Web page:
To help draw attention to this Dublin City Council has started a new campaign.
CIGARETTE BUTTS MAKE up more than half of the litter on the streets of the capital – so Dublin City Council has launched a new campaign to get people to use ashtrays.
The campaign, Bin the Butt!, was inspired by the National Litter Pollution Monitoring System (NLPMS) for Dublin City Council, which showed that cigarette litter is the main source of litter in Dublin City, and cigarette butts account for 60% of all street litter in Dublin City.
The litter report highlighted that cigarette waste – which includes butts, packets, and matches, now accounts for over half of all Dublin street litter, followed by food related litter (19%) and packaging items (9%).
Chewing gum was found to be the main food related litter issue in Dublin City.
The NLPMS litter report also revealed that the main causes of litter pollution in Dublin City are passing pedestrians (61%), passing motorists (15%), and retail outlets (7%).
Simon Brock, Waste Management Services Officer, Dublin City Council, TheJournal.ie that: “When we go out to quantify the litter what is apparent is there is a multiple of cigarette butts in compared to other litter. Each one of them represents an incident of littering.”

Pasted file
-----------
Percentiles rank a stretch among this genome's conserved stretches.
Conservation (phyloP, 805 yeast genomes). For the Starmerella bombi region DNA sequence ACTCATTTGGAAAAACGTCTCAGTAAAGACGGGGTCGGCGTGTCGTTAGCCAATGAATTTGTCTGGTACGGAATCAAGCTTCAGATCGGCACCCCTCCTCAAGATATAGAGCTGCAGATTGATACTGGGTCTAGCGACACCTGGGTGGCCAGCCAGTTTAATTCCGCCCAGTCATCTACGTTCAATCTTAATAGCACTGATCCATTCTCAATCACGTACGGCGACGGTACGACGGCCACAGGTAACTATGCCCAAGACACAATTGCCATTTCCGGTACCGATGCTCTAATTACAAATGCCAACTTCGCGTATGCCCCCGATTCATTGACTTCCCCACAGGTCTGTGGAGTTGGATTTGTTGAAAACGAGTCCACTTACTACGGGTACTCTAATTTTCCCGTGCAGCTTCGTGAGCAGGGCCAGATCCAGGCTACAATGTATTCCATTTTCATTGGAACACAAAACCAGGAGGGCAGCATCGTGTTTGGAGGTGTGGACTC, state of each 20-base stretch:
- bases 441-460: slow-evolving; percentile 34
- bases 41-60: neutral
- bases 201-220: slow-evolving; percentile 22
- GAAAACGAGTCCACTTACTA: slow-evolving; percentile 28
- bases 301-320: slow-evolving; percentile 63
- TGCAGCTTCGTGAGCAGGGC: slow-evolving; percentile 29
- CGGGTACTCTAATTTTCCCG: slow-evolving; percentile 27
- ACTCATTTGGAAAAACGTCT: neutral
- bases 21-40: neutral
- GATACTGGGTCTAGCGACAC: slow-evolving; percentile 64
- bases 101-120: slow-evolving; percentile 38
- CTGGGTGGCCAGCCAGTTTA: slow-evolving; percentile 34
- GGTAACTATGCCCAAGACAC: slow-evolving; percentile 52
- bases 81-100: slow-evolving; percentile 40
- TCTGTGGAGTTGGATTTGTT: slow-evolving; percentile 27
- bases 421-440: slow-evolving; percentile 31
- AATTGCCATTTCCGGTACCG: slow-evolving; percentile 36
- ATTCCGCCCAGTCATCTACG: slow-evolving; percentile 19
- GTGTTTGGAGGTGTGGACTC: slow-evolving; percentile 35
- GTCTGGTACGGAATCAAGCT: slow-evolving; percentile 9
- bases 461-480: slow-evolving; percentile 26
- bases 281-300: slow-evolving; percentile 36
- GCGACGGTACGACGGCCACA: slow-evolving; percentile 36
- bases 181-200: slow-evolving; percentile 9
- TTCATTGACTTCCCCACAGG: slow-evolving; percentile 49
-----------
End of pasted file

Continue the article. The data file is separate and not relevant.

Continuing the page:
He said that the aim of the campaign is to try and make people think about what they’re doing. “There’s a perception maybe that smokers don’t see the cigarette butt as litter and trying to make that connection between unconscious or instinctive activity and the alternative of putting the butt into a cigarette ashtray.”
He said that there are over 3,000 bins in Dublin city, and that many licensed premises also have the ashtrays. “Our experience would be that all of our cigarette ashtrays in our bins are well used,” said Brock – but people are still dropping the butts on the ground.
He said the bins with ashtrays are located in strategic points in the city where people gather. “We’re trying to use the infrastructure that is already there,” rather than introduce new ashtrays, said Brock.
The campaign wants people to think: “You wouldn’t throw a coffee cup, you wouldn’t throw a sweet wrapper on the ground – think of your cigarette that way. See it for what it is,” said Brock.
Cigarette butts are not biodegradable. “They are a form of plastic, they contain a lot of chemicals and toxins that are created in the process of smoking,” said Brock. He said that the butts can make their way into the water course or be eaten by animals. It takes 12 years for a cigarette butt to break down.